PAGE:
Academic journal article Arab Studies Quarterly

Artistic Fallout from the July 2006 War: Momentum, Mediation, and Mediatization

Academic journal article Arab Studies Quarterly

Artistic Fallout from the July 2006 War: Momentum, Mediation, and Mediatization

Article excerpt

Introduction: Capturing Lebanon's Wars Then and Now

In her memoir Beirut, I Love You, Zena el Khalil visits a bookshop wherein she comes across a section featuring works by Lebanese authors: "They were all about the civil war. That war ended fifteen years ago, and we're still writing about it. Will we always only write about war?" (2009: 109). Zena's observation corroborates assessments of (most) cultural workers' unabated obsession with the 19751990 mayhem. Guided by Pierre Bourdieu's analysis of literature as a locus of competition for symbolic capital, Felix Lang (2016) argues that young Lebanese authors feel compelled to continue dealing with the civil war in order to be accredited to the local literary arena by consecrated older authors like Elias Khoury and Rashid al-Daif. The civil war has been credited with developing the modern experimental Lebanese novel in the 1970s and 1980s because it broke many social, sexual, religious, and moral taboos (Elias Khoury, cited in Kacimi, 2007: 15), thus shattering "the notion of a knowable, objective reality" (Seigneurie, 2003: 22). Lang notes further that the period between the assassination of former Prime Minister Rafik Hariri in February 2005-which prompted the so-called Cedar Revolution and the subsequent withdrawal of Syrian troops in the same year-and the beginning of the July 2006 war-which erupted on July 12, 2006, after Hizbullah captured two Israeli soldiers in hopes of securing the release of hundreds of Lebanese and Palestinians held by the Israelis1-"was marked by an increased interest in the [civil] war" (2016: 194).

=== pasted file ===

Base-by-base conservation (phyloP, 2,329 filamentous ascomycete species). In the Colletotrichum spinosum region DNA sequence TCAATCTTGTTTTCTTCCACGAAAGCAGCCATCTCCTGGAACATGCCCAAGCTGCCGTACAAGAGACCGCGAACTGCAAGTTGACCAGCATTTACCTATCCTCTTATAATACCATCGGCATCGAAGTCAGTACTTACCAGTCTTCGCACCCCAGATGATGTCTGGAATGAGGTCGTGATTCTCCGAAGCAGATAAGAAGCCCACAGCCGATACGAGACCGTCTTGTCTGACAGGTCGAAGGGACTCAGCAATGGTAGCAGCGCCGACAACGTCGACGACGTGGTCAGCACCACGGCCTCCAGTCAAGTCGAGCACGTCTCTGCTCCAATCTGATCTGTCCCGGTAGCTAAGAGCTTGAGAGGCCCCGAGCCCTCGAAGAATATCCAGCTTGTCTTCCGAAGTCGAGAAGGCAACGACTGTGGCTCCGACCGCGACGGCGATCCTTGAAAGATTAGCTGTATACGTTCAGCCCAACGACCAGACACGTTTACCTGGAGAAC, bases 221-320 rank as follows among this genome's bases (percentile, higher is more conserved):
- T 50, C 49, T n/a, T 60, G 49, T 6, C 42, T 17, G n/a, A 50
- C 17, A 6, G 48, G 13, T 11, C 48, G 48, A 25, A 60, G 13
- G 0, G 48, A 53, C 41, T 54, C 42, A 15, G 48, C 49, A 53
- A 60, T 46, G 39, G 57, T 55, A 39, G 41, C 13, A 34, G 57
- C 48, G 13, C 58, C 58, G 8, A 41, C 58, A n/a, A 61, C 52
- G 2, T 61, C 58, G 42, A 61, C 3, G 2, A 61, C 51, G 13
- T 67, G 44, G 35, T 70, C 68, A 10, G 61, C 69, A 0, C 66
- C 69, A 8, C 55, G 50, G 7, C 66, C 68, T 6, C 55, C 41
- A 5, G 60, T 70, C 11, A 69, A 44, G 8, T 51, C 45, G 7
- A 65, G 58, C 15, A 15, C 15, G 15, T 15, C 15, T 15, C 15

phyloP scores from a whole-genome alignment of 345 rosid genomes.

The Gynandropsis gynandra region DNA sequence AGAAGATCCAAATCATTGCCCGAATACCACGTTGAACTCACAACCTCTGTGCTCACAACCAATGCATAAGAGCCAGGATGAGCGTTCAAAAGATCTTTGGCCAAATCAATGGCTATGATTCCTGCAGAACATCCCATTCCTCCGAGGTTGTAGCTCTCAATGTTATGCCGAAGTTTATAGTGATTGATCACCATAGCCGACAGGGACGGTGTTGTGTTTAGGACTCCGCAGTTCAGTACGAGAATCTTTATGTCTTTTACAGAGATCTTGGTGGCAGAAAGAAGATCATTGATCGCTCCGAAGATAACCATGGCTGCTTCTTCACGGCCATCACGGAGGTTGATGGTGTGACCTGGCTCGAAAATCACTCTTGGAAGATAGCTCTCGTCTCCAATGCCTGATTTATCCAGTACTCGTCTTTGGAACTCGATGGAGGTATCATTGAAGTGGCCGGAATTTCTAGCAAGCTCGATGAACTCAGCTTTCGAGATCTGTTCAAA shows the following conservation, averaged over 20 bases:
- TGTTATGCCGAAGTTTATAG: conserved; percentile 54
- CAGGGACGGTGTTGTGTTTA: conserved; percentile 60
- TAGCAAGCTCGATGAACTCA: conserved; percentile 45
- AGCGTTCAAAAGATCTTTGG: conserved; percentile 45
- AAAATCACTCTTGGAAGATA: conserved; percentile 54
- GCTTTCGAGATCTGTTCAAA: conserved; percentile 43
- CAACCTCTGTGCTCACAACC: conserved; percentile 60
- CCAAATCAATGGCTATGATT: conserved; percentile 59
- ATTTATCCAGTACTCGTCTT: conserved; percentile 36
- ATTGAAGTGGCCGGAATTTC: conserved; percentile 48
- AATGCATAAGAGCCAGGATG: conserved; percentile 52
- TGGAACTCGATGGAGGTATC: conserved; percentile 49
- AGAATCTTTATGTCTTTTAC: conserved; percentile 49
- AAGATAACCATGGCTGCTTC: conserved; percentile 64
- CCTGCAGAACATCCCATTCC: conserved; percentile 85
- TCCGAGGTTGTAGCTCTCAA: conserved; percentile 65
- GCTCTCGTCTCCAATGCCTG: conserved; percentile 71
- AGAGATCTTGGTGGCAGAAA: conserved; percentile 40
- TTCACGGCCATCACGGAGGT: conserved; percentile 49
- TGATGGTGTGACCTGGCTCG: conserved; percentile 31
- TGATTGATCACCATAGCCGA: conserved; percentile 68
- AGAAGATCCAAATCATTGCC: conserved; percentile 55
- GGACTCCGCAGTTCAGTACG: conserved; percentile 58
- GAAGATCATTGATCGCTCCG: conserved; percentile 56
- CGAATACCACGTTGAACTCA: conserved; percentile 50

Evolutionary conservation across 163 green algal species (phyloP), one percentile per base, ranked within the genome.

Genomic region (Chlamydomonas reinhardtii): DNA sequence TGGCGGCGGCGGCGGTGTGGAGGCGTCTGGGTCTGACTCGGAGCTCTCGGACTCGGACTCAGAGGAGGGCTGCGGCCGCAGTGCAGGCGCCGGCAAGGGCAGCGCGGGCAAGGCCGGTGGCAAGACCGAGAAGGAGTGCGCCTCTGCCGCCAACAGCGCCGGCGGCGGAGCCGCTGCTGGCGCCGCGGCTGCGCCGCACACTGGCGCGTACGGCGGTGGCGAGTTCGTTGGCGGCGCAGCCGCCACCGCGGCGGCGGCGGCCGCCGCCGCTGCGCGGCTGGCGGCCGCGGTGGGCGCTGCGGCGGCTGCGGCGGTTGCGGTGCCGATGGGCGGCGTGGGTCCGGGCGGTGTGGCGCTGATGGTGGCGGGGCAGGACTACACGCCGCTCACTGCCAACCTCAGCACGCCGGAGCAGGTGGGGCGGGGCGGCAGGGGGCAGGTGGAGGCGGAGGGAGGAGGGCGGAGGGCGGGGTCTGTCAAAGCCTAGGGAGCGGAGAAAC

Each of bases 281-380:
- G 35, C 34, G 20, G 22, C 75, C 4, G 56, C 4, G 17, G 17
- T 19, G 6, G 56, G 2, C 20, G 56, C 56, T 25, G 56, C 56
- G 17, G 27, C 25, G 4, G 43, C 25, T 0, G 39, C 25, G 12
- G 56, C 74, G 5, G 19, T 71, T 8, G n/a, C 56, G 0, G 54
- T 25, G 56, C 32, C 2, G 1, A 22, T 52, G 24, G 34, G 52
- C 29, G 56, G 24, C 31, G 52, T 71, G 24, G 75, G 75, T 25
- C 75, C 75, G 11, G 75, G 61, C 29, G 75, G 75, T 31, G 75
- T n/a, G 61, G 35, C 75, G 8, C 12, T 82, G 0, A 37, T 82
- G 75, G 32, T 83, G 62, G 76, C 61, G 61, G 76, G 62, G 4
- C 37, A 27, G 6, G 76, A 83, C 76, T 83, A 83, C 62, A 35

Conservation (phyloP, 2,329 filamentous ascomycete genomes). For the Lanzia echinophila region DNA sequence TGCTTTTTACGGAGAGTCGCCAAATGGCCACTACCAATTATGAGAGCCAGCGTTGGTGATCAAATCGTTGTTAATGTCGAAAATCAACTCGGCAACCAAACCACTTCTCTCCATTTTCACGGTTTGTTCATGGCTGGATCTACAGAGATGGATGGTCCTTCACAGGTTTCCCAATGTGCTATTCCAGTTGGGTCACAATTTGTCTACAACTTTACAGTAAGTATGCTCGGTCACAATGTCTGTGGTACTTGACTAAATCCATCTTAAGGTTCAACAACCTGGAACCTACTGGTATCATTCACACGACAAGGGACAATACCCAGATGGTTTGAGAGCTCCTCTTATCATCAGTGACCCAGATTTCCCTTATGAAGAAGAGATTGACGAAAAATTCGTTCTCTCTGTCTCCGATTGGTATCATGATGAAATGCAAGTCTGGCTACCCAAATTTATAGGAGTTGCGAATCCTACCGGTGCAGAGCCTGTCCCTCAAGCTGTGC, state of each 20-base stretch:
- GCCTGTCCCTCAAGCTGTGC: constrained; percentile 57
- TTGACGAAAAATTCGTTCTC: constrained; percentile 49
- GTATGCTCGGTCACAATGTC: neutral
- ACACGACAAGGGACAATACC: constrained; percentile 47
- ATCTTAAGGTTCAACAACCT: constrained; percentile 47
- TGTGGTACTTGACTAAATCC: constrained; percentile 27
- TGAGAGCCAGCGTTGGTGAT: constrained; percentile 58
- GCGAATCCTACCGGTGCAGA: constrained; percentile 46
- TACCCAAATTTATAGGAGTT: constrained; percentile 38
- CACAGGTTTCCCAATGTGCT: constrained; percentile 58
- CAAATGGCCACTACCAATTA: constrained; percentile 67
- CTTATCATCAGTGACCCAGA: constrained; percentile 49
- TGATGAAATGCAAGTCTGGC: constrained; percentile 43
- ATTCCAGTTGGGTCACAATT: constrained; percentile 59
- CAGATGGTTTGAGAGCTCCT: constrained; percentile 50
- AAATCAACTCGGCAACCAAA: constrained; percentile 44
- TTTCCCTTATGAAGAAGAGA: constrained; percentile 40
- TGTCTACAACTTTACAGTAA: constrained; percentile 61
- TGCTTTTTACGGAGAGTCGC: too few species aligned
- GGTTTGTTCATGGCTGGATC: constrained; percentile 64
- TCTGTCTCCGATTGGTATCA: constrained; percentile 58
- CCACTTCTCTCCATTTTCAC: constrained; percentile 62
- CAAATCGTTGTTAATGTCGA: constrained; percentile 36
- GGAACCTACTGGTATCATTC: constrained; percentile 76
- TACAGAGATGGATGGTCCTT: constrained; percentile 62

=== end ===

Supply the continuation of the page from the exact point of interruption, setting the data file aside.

The civil war still casts a long shadow over post-1990 cultural and scholarly production despite the conflict of 2006, also known as the 33-Day War or the 34-Day War. This could be due to the fact that many Lebanese do not feel that they had anything to do with the more recent violence except to suffer from its consequences. Unlike the civil war, in which most citizens belonged to and/or identifed with one political faction or another based on sectarianism but sometimes also on political ideology, many Lebanese did not "claim" this war as their own due to their disagreement with Hizbullah's agenda, tactics, and strategies. Nonetheless, the impact of the July War on just about every aspect of Lebanese life-such as the economy, the environment, industry, infrastructure, agriculture, education, and the mental health of young and old alike-has been subjected to considerable study. A large number of books and articles published in journals, magazines, newspapers, and edited volumes-in print and online, and from both sides of the conflict-have appeared. The war's influence on the production of literature remains under-researched, however, as critics remain preoccupied with civil warrelated topics. Apart from book reviews and short review essays in local newspapers, it is surprising that over ten years after this brutal incident there is still no study of literary texts which incorporate the newer war, whether of the (admittedly few) Anglophone or the more numerous Arabo- and Francophone Lebanese ones. Next, I provide an overview of this corpus to encourage scholarship.

The July 2006 War in Multilingual Literatures: Local and International Markets

If the outbreak of the civil war helped birth a new Lebanese novel, the 2006 war and subsequent political disturbances also helped revitalize existing modes of artistic production and invent new ones. Youssef Bazzi states that "the new[er] Lebanese novel was born of the traumas of July 2006 and May 2008" (2013: 9).2 Three young Arabic-language authors-all born in the 1980s-have distinguished themselves in a style befitting their own generation by reflecting (on) the 2006 war, which they consider "their own" because they were too young to witness and/ or remember much of the civil war. Ghenwa Hayek's observation that the July War became the "catalyst for the outpouring of the recollections of a new generation-one whose childhood is inexorably bound up with the period of silence" (2015: 189) applies to many young artists. …

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